Back to the Future Indeed!

Lindsay Perigo's picture
Submitted by Lindsay Perigo on Mon, 2018-02-12 02:56

Summer Pops: Music from the Movies
New Zealand Symphony Orchestra, conducted by Hamish McKeich
Michael Fowler Centre, February 9

The NZSO seemed a few players short of an orchestra last Friday night. Maybe some of the musicians were still on summer break; maybe it was felt that the relatively light fare didn't require a full muster. The enthusiastic, if not full, house didn't seem to mind in the least. They were out for a good time, and a good time they had, revisiting blockbuster movies that came out within the living memories of most of them.

Me, I would have gone further back in time. When serious music fell foul of fashionably malevolent monsters in the early twentieth century, it was (eventually) to Hollywood—and operetta and musical comedy and Broadway and popular music—that humans had to repair for tonality and tunes. That fact has left us with rich pickings indeed for any programme ever entitled "Music from the Movies"—much richer, in fact, than the inevitable and seemingly inescapable John Williams, whose scores dominated Friday night's proceedings.

Tellingly, some of the loudest cheers of the evening were for 19th century "Waltz King" Johann Strauss's majestic warhorse, The Blue Danube (featured in 2001: A Space Odyssey). There's nothing complicated about this piece—I've often thought it should be called Variations on an Arpeggio—but the irresistible lilt of its unstoppable melodies has guaranteed it immortality.

More of that sort of thing would not have gone amiss. Yes, there was some Max Steiner (Casablanca)—why not Gone with the Wind while we were about it? Could we not have resurrected the fabulous Richard Addinsell's Warsaw Concerto (Dangerous Moonlight)? Miklos Rozsa's Ben-Hur? Nino Rota's Godfather or Romeo and Juliet? Could not the Joan Crawford melodrama Humoresque have been used as a pretext for Wagner's glorious Liebestod?! Where were George Gershwin, Jerome Kern, Sigmund Romberg, Richard Rodgers (Carousel, South Pacific, Sound of Music ...), Leonard Bernstein, and on and on? Or, to cite someone still in our midst, Ennio Morricone?

Nag, nag, nag. These are the harrumphings of a dinosaur, of course, and I wouldn't want to discourage anyone from attending the programme that is actually on offer: it has yet to play in Tauranga (Wed Feb 14), Hamilton (Fri Feb 16) and Auckland (Sat Feb 17); it is festive and fun, with conductor McKeich doubling as a drolly convivial Master of Ceremonies. And it's great to see Chariots of Fire get another outing.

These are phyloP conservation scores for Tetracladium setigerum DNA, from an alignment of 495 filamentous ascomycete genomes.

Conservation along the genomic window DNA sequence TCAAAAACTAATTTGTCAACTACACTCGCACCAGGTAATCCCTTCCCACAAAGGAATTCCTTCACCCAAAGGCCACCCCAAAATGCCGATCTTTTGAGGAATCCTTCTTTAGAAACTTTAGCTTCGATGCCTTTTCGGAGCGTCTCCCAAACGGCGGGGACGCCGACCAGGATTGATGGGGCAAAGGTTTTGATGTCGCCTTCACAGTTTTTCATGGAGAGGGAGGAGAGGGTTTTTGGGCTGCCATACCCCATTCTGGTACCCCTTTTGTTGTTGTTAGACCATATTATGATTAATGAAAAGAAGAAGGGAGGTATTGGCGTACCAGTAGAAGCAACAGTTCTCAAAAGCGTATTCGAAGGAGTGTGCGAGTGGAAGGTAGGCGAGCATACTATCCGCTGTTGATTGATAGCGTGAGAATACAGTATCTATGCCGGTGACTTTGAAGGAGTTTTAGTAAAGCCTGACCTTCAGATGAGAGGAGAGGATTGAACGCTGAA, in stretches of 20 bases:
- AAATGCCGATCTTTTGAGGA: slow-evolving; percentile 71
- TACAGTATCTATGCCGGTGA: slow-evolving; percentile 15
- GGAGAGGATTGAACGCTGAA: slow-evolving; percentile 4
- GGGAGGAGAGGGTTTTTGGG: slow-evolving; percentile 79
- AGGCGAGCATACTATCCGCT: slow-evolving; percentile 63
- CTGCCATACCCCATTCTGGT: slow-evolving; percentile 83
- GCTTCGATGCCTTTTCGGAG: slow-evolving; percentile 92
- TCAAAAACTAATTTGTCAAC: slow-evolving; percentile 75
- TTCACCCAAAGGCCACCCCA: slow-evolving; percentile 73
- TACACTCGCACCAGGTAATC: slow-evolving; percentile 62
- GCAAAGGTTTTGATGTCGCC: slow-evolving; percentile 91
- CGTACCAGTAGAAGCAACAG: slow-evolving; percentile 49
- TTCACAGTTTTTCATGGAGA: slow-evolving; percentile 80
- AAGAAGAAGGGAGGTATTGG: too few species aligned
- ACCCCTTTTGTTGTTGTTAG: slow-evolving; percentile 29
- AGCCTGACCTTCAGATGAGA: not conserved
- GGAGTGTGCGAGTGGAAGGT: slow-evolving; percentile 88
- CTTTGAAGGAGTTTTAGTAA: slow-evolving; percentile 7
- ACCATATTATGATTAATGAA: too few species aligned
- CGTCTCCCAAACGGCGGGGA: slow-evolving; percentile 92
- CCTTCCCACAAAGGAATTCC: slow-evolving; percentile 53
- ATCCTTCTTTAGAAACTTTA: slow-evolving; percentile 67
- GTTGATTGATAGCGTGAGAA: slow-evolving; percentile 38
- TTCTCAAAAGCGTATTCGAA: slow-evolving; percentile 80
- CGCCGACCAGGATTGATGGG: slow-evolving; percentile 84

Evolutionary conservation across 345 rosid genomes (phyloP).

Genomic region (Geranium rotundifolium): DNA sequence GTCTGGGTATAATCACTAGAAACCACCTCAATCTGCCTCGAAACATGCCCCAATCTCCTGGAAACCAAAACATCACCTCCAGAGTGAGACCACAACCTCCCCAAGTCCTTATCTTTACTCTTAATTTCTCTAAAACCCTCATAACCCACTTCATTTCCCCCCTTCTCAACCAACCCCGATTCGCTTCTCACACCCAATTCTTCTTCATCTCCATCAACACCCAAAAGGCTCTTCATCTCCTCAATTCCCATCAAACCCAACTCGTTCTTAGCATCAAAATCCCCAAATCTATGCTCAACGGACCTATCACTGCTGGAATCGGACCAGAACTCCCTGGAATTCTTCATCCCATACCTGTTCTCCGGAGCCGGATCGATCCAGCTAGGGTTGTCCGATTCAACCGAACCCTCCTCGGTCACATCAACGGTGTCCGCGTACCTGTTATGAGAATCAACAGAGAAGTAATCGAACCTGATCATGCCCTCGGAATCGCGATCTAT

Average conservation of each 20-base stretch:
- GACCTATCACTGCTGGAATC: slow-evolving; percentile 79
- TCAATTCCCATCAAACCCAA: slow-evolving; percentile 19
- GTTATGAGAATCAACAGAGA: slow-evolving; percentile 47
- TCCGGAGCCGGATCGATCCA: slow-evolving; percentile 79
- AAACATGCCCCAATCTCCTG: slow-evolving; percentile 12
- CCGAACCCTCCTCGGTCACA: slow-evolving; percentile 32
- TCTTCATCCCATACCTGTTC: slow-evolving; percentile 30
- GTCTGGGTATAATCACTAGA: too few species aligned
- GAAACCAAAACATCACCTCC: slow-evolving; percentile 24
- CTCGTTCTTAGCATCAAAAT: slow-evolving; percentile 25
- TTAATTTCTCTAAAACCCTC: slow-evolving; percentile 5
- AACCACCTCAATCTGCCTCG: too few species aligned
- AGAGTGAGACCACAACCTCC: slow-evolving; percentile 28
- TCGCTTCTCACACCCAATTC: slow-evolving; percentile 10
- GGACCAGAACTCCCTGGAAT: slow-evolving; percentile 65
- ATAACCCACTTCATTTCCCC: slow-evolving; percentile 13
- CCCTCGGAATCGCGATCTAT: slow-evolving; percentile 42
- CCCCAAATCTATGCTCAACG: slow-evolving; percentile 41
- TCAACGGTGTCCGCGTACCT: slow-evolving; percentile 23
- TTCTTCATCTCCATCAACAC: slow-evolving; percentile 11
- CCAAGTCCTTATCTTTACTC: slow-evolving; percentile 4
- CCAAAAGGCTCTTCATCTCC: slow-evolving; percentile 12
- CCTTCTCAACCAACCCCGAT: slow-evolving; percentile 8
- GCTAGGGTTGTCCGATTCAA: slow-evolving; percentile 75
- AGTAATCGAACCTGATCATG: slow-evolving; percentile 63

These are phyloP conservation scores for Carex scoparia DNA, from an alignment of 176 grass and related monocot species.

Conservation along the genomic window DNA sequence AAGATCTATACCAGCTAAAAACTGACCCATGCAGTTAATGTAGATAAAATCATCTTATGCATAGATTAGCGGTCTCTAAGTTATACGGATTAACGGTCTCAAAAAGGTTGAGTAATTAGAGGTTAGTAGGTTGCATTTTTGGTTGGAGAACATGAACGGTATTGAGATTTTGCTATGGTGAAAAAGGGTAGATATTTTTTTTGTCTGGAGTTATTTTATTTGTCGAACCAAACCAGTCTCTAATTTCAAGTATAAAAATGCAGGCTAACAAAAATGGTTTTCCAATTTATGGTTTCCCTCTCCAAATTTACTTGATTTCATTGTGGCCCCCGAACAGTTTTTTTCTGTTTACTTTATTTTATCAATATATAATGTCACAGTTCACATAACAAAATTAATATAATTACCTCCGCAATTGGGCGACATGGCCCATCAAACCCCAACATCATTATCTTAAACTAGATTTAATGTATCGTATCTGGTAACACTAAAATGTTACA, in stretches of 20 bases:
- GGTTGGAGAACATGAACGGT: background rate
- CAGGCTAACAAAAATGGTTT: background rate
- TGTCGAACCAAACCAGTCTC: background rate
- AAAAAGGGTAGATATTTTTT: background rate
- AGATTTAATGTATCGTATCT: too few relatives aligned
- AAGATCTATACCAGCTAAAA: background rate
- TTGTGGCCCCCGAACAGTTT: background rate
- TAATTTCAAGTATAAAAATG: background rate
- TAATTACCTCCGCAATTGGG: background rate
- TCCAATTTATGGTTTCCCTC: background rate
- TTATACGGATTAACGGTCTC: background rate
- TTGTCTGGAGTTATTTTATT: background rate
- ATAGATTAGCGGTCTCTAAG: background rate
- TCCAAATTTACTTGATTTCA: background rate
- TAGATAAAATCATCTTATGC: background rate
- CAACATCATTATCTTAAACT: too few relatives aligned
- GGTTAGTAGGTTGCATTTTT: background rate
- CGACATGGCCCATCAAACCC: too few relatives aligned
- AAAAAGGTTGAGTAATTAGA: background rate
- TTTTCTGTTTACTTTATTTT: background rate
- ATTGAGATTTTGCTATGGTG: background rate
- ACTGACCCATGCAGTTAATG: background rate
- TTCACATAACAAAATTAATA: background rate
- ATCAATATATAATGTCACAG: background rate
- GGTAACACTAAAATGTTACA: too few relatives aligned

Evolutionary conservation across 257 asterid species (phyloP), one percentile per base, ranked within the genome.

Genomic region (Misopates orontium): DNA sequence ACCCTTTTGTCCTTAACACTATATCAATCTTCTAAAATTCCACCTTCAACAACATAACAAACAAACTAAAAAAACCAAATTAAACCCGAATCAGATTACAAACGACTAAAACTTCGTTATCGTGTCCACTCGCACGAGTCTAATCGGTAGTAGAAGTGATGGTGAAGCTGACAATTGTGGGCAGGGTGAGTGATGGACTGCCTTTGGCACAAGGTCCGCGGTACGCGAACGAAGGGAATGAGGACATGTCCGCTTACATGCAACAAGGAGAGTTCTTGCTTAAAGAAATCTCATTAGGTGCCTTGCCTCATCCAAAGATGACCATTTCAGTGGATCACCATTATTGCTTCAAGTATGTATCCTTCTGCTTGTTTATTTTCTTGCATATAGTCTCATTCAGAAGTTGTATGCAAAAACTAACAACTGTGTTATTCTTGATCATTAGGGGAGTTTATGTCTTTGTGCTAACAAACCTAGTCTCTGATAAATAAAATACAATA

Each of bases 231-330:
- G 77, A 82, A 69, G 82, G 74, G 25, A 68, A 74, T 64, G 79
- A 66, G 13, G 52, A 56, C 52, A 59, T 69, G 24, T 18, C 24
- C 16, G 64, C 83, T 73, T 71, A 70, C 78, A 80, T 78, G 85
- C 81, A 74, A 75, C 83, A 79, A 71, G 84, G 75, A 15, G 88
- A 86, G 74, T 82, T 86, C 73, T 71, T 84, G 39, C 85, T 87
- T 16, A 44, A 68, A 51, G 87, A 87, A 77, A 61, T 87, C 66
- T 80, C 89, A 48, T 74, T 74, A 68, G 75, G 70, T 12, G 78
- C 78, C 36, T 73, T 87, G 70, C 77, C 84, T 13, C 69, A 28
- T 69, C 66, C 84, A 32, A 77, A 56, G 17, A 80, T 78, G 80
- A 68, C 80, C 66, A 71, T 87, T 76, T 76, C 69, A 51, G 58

It's just that this anachronism would prefer that next time the blockbusters pre-date Star Wars by decades and be within the living memories of very few! That was when they made movies (and wrote music for them) about which we can and do say, "They just don't make 'em like that any more!"

Back to the future indeed!

 Two of the deepest

yonderwings's picture


Two of the deepest movie-intro experiences of this admittedly rare moviegoer have been hearing “You Only Live Twice” and seeing those shifting, twirling parasols and silhouettes, and “Gone with the Wind” with the windblown scrolling title and narrative.

SLIGHTLY OFF-TOPIC: I haven’t seen the film Blue Velvet (nor would I, having read descriptions), but it does contain (and scurrilously abuse!) Roy Orbison’s most fantastic song, “In Dreams.” He once said it was his own favorite, and unlike the case with his other hits he was its sole author. After its brief intro, to wit:

A candy-colored clown they call the sandman
Tiptoes to my room every night
Just to sprinkle stardust and to whisper,
“Go to sleep, everything is all right”

—there follow four or five complete and different melodic ideas, integrated into one yearning cry. WIKIPEDIA: “The song has a unique structure in seven [sic, this is debatable] musical movements in which Orbison sings through two octaves, beyond the range of most rock and roll singers.” Here it is:

Nino Rota

Jmaurone's picture

Hah, that's too funny...I just watched DEATH ON THE NILE this past Saturday night, and my thumbnail on the movie file on my computer was paused at the screen credit for Nina Rota, just big enough to catch my eye. I knew I heard the name, before, and couldn't read what he did, or why I remembered the name, but thought the name sounded familiar...

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